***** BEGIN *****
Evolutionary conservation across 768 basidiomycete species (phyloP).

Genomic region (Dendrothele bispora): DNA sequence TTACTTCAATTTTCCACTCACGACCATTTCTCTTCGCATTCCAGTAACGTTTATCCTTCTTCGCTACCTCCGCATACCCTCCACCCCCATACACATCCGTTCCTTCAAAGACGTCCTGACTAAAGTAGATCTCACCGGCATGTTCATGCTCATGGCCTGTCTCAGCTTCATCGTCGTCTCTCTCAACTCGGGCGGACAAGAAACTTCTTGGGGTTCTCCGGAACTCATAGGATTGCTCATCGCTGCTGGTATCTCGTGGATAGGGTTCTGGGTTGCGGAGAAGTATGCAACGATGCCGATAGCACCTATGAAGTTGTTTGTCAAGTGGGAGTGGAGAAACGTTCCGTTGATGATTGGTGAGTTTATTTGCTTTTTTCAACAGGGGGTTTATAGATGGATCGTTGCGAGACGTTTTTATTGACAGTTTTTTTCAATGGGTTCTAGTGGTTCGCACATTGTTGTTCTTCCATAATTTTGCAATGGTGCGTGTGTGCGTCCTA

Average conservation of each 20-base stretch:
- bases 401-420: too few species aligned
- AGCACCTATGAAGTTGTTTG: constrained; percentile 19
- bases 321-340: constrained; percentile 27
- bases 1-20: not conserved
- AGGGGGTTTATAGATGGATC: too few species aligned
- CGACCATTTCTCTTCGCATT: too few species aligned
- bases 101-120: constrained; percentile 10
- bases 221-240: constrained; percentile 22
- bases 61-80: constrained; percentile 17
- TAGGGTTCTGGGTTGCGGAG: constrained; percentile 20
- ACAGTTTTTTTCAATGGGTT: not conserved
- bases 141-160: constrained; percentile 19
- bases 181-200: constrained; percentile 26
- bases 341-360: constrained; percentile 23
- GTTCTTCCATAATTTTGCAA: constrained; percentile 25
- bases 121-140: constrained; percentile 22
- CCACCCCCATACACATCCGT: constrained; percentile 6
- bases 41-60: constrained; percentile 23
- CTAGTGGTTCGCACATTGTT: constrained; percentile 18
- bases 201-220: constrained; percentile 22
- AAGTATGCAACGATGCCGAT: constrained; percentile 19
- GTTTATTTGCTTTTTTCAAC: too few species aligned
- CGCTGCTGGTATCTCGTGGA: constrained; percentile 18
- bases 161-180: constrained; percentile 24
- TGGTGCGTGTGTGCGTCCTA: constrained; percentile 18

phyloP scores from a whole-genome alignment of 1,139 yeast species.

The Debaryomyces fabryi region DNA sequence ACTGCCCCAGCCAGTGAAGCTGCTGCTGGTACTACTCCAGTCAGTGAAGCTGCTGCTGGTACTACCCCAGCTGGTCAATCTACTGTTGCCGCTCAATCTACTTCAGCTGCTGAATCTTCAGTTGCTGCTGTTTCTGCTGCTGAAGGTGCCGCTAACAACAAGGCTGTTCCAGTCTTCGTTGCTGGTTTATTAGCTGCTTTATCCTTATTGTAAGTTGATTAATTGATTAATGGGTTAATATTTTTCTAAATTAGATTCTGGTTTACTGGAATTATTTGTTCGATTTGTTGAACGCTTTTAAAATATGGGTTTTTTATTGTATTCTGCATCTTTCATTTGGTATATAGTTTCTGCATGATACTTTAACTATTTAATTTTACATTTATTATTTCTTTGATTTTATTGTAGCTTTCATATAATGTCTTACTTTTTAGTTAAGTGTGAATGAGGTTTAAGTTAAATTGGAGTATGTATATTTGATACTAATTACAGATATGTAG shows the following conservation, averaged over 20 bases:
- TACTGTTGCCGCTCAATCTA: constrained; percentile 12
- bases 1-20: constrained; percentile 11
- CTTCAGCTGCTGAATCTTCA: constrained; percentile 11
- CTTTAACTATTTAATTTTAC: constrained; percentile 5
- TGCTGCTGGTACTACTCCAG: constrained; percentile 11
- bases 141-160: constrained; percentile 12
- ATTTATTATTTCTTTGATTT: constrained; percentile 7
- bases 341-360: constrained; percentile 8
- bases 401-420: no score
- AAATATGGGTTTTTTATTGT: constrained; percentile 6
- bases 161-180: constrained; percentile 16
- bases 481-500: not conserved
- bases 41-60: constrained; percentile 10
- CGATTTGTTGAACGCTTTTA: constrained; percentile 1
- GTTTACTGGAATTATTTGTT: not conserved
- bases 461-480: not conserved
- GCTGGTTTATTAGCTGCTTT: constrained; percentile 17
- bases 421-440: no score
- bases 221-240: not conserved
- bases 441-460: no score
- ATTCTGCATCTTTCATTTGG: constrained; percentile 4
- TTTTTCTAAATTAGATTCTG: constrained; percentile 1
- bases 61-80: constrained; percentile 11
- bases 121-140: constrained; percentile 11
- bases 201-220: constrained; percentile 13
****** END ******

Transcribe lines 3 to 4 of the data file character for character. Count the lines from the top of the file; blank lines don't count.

Average conservation of each 20-base stretch:
- bases 401-420: too few species aligned